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Apple App Store game for kids found to be a front for secret online casino

A cybersecurity researcher has uncovered a scam app that disguises itself as a kid's app, but in fact, turns into an online casino. The app works that way for only certain IP addresses, like Turkey.

twitter-logoSarthak Dogra | April 16, 2021 | Updated 16:49 IST
(Image: Twitter/ Kosta Eleftheriou)

Highlights

  • The app was listed on App Store before being reported and taken down for the same.
  • It triggers an online casino when opened in Turkey or using a Turkey-based connection through a VPN.
  • The app has scammed several iOS users, and there is no way of knowing how much money it made for the threat actors.

Apple and Google have since long faced the challenge of keeping their app stores clear of any malicious activities for their users. Still, such threats manage to lurk in some corner of the app stores of the two operating systems in one or the other form. One such threat detected recently disguised itself as a kids' game on Apple iOS.

The malicious app is called Jungle Run, in essence, a 2D coin running game meant for children. It was, however, found to be a facade for a cryptocurrency-based online casino for those who use it in Turkey. The game was live on App Store before it was reported as the gateway to the illicit online platform recently and taken down.

The malicious app was reported by Kosta Eleftheriou through a series of tweets recently. Eleftheriou works on exposing such scammy iOS apps and hence shared his findings on Jungle Run with the App Store on Twitter.

As per Eleftheriou, the game disguises itself as a silly 2D-based game for children aged four years and above. However, if the same app is run in Turkey, the app opens up a shady online casino, likely to trick users into spending money. The redirection works even while using a VPN for the country.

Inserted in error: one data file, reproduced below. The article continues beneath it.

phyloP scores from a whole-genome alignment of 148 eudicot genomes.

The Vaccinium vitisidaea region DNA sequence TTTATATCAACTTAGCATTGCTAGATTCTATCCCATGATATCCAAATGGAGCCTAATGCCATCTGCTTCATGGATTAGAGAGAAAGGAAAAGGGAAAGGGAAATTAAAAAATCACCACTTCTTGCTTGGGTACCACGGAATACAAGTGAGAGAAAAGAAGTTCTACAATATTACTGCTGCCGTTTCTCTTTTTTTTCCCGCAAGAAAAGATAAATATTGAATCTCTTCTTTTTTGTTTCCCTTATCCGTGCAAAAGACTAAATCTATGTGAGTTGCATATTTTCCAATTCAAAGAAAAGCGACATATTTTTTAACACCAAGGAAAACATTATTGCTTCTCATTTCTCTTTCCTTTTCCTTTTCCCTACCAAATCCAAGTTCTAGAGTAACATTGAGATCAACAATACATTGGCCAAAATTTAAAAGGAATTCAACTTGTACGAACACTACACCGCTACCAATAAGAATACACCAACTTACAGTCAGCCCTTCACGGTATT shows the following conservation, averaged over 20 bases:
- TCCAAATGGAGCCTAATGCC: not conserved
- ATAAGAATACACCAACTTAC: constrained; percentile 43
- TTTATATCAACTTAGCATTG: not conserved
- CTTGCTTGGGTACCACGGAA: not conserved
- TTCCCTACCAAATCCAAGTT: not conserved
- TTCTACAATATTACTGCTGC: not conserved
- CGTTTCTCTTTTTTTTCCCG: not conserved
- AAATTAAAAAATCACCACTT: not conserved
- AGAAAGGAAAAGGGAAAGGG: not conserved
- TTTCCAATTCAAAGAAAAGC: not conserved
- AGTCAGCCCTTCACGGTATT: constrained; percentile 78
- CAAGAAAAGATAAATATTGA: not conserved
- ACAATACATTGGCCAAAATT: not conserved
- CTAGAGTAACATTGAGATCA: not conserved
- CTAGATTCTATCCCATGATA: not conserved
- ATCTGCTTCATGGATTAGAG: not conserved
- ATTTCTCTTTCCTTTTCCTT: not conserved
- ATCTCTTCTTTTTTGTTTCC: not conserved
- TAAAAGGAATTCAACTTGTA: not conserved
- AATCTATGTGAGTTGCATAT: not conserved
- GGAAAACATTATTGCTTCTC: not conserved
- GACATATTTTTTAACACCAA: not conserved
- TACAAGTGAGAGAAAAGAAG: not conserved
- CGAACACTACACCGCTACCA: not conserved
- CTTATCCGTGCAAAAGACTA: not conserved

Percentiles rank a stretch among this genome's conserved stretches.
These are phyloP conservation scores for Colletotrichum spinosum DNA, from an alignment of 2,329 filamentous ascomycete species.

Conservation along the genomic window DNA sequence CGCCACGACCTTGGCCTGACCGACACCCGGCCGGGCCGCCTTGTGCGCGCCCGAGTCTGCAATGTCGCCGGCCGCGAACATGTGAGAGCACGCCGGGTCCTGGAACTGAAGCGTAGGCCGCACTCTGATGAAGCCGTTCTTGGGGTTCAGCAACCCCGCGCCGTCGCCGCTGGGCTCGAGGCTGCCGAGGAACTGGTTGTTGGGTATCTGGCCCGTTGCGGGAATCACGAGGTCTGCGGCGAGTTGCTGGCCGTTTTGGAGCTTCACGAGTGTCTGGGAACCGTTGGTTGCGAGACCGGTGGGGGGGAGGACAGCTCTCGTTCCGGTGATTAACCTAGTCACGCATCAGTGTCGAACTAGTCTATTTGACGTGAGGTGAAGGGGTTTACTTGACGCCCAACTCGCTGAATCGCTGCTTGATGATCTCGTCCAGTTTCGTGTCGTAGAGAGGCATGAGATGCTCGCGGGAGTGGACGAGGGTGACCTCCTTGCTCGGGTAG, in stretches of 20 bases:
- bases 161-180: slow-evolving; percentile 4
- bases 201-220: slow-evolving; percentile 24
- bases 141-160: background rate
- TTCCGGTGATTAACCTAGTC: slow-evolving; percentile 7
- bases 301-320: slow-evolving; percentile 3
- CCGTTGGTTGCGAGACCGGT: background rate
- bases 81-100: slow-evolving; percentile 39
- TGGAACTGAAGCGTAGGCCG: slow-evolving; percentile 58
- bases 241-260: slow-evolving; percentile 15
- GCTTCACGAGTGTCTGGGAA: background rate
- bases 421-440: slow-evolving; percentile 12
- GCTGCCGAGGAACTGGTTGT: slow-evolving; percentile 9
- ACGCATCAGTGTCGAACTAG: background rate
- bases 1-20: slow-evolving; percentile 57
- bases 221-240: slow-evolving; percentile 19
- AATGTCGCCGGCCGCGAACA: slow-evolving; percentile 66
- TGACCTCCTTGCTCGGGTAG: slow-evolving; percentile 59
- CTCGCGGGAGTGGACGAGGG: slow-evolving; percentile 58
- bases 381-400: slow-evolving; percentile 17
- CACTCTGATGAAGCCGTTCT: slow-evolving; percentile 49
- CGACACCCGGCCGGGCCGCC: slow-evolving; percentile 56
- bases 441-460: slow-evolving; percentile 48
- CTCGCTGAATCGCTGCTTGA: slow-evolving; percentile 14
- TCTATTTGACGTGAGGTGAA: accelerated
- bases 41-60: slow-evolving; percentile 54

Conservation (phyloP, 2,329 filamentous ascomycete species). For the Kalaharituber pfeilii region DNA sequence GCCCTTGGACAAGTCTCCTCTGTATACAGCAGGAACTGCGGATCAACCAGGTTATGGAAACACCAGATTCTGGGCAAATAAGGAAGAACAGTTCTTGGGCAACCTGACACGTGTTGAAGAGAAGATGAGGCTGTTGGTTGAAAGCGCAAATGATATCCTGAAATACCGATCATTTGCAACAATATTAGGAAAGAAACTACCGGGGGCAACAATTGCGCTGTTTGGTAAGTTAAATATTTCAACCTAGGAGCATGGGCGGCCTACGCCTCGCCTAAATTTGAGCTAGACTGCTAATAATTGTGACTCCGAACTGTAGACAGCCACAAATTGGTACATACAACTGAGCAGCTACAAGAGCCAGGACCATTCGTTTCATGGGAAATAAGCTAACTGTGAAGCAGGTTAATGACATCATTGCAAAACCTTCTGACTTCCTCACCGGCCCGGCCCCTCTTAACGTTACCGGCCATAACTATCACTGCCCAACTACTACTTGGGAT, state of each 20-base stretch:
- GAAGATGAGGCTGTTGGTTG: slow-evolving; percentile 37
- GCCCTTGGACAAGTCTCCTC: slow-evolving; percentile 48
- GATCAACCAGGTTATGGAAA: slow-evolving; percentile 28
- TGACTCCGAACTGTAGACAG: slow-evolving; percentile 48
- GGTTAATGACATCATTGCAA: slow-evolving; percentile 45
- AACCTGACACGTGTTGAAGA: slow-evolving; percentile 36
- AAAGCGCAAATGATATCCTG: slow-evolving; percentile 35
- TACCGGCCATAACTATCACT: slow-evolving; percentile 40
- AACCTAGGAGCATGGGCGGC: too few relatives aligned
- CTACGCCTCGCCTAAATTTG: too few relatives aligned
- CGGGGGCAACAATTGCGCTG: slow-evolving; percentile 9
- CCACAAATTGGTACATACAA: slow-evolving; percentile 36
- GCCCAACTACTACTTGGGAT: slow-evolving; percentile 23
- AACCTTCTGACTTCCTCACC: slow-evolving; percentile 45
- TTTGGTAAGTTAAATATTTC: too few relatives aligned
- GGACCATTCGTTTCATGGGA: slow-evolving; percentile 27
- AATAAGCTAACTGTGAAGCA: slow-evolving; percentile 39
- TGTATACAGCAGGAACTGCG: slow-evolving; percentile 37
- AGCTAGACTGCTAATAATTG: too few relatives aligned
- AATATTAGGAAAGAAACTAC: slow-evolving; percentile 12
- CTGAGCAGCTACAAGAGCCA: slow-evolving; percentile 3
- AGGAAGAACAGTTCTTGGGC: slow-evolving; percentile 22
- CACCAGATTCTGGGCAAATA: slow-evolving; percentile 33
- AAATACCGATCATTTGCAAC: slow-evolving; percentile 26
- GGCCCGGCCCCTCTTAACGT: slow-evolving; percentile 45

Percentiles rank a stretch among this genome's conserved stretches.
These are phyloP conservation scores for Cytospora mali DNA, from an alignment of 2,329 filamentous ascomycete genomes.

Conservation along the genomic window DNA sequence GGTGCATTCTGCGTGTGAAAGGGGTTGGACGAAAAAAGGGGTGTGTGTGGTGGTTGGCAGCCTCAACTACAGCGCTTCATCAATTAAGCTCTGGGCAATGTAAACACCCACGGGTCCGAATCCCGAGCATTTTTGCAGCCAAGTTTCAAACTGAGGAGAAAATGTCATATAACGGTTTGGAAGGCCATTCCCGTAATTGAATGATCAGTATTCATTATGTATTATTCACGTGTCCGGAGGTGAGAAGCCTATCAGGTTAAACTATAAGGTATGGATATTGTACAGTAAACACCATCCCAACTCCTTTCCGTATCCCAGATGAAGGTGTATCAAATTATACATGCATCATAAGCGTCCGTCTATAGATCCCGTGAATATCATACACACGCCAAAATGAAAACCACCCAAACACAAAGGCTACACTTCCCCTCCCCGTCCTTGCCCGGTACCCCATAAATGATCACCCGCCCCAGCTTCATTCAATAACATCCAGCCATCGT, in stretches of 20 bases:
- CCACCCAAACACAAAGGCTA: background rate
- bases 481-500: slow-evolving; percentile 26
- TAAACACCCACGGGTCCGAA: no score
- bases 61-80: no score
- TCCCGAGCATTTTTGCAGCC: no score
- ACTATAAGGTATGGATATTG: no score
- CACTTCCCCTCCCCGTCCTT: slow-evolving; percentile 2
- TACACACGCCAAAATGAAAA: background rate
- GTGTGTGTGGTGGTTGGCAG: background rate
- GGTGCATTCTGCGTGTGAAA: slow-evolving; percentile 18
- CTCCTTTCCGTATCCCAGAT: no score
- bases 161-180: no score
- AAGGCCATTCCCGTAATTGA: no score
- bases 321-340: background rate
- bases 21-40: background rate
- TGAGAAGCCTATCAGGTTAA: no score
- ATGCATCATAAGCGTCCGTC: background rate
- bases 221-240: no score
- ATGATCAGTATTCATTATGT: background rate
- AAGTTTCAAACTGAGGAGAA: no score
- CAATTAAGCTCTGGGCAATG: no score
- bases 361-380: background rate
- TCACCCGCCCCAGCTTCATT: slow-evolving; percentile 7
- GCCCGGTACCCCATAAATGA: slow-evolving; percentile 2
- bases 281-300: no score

"This @AppStore app pretends to be a silly platformer game for children 4+, but if I set my VPN to Turkey and relaunch, it becomes an online casino that doesn't even use Apple's IAP," Eleftheriou wrote.

(Image: Twitter/ Kosta Eleftheriou)

Eleftheriou further claimed that the app used fake advertisements and claims of having been featured on CNN to gain credibility. Once the victim follows the ad, he or she is taken to another App Store page.

He remarks that since the app is free on the App Store, people tend to trust it without questioning this redirection. He mentions that the app has been scamming users on the App Store for a few months and has even "received a couple of updates."

Eleftheriou also points out that there is, in fact, another iOS app that does the same thing. He says that the apps do so to pass the App Review put in place by Apple and hence is a reminder of Apple's lack of security on its iOS platform.

Judging from the reviews on the App Store, Eleftheriou highlights that people have already lost money to the scam app and that it is impossible to know how much money the app has generated for its perpetrator. Apple has not provided an official statement on the finding yet but the app seems to have been taken down from the App Store.

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